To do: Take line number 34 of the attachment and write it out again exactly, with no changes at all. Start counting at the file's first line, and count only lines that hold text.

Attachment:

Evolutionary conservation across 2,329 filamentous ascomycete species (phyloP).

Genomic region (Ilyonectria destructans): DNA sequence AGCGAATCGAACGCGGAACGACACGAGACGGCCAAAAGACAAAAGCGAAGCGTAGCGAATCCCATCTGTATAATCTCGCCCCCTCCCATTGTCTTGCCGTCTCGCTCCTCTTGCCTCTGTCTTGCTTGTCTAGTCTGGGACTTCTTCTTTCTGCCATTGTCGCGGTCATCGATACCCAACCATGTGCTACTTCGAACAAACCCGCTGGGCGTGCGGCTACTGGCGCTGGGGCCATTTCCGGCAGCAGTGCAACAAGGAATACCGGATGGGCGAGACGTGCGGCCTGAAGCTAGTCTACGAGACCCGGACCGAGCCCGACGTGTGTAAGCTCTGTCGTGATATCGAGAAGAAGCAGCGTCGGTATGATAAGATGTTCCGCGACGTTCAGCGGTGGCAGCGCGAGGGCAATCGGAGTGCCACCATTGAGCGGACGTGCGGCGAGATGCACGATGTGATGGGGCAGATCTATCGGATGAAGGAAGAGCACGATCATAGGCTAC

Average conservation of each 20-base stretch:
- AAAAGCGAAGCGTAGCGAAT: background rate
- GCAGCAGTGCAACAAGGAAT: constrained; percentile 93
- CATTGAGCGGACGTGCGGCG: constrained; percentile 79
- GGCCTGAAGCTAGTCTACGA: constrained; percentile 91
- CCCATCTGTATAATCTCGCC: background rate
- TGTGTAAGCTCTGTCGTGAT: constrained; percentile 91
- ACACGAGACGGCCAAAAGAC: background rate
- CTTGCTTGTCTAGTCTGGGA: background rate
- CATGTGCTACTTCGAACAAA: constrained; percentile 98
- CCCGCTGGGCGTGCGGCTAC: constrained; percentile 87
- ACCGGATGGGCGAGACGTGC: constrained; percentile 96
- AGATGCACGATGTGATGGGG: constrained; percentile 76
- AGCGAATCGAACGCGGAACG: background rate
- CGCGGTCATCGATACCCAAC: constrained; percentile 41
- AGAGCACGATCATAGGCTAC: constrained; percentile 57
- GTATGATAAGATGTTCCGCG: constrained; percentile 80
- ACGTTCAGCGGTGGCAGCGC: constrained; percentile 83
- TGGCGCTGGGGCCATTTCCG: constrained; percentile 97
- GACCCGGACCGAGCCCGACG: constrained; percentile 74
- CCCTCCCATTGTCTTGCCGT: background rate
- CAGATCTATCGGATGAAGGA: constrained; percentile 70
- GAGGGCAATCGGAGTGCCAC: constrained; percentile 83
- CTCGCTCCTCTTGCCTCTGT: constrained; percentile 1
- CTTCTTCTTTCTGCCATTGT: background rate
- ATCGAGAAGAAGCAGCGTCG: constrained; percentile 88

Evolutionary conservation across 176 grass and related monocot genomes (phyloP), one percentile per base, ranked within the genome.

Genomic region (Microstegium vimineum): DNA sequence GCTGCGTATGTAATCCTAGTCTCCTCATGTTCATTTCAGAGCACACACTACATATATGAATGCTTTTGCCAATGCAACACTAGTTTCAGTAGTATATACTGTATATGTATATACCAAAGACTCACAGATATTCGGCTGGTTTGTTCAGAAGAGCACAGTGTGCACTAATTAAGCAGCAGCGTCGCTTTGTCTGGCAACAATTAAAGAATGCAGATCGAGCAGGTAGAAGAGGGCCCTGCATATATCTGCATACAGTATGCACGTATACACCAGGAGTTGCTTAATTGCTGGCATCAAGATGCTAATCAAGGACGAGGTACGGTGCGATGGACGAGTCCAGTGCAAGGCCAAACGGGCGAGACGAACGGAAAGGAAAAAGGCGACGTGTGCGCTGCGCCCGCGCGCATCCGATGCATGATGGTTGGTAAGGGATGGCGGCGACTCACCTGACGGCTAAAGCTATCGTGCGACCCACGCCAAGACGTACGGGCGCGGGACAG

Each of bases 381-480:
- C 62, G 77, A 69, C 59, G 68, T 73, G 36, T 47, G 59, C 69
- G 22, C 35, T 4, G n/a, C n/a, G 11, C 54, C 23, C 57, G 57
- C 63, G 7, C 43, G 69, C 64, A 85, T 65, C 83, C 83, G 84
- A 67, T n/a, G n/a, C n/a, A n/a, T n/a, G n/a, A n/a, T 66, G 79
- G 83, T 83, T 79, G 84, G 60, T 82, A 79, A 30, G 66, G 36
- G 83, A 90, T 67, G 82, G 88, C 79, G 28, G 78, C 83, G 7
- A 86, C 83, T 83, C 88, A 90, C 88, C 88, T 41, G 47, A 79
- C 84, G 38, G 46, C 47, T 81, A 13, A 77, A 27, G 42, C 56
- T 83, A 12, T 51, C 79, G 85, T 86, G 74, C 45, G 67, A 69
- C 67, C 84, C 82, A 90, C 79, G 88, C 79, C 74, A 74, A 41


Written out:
- C 63, G 7, C 43, G 69, C 64, A 85, T 65, C 83, C 83, G 84